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25 Cards in this Set

  • Front
  • Back
The energy of a single particle of light is called a
Light has wave-like properties including
frequency and wavelength.
Harmonic waves can be characterized
using a host of properties.
Amplitude, crest/trough, wavelength.etc..
The height of a wave.
The highest(lowest) point of a wave.
Wavelength measures
the length of wave or the distance between troughs (crests).
Frequency (f or v)
The number of cycles per unit time that pass through a given point. Measures how fast a wave oscillates.
For a given velocity
frequency and wavelength are inversely related.
Period (T)
The time of one complete cycle.
Velocity (v)
The speed at which a wave propagates.
For any wave we say that
one complete cyle is 360 degrees or 2 pie.
All the points of equal phase make up a wavefront.
Coherence is a
measure used to compare two light waves.
Coherent light
The phase difference b/w waves is constant. The energy per unit area delivered by this light is constant in time.
Incoherent light
consists of waves with random phase differences. The energy per area delivered by this light changes with time.
Intensity is
The energy per unit area per time crossing a given point.
Superposition principle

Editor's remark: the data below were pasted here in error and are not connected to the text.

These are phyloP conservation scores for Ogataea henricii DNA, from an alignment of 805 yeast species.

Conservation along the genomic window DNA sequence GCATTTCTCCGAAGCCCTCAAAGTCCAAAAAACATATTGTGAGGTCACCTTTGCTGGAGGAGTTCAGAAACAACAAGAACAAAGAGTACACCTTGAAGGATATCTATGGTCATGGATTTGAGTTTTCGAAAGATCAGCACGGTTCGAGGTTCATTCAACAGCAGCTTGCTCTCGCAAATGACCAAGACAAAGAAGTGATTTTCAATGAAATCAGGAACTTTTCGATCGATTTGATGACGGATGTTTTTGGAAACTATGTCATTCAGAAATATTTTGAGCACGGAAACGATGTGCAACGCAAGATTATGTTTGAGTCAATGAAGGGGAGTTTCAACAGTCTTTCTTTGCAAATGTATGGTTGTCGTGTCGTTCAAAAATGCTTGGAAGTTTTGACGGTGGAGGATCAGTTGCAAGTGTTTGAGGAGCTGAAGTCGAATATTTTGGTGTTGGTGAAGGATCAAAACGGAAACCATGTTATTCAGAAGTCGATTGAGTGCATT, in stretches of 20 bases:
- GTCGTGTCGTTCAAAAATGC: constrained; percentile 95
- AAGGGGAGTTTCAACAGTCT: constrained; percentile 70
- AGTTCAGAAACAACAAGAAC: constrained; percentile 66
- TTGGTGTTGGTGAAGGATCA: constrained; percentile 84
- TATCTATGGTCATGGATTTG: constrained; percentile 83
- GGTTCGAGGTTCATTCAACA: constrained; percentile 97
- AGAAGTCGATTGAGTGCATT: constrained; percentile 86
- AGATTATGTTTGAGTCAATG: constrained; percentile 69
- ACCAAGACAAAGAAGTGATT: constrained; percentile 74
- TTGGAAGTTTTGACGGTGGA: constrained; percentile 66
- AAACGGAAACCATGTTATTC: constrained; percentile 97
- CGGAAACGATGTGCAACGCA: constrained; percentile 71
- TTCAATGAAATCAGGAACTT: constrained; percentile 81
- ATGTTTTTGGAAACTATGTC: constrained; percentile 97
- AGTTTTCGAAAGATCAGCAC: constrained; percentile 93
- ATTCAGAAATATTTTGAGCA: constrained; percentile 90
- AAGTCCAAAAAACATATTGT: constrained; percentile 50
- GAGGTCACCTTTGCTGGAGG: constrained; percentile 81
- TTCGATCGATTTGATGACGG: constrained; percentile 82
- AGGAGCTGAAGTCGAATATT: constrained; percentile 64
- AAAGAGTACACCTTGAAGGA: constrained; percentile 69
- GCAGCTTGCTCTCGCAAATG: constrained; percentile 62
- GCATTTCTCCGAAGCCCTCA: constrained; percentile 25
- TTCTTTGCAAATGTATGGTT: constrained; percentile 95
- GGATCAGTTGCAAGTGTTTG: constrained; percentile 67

individual waves can be added together.
Destructive interference
waves combine is such a way that the oscillations of the resulting wave are smaller than the original.
Constructive interference
waves combine in such a way that the oscillations of the resulting wave are larger than those of the original.
When two waves are superimposed,
the relative phase of the 2 original waves determines the type of interference.
If waves are in phase,
the resulting waveform will have an amplitude equal to the sum of the individual amplitudes.
Overall Spectrum (highest to lowest frequency)
1.Gamma rays 2.X-rays 3.UV rays 4.Visible 5.IR 6.Microwaves 7.Radar waves 8. TV waves 9.Radio waves
Ground state
lowest energy state
Excited state
Any state with E greater than E0.
A packet of energy (photon)
is then absorbed or emitted during these transitions.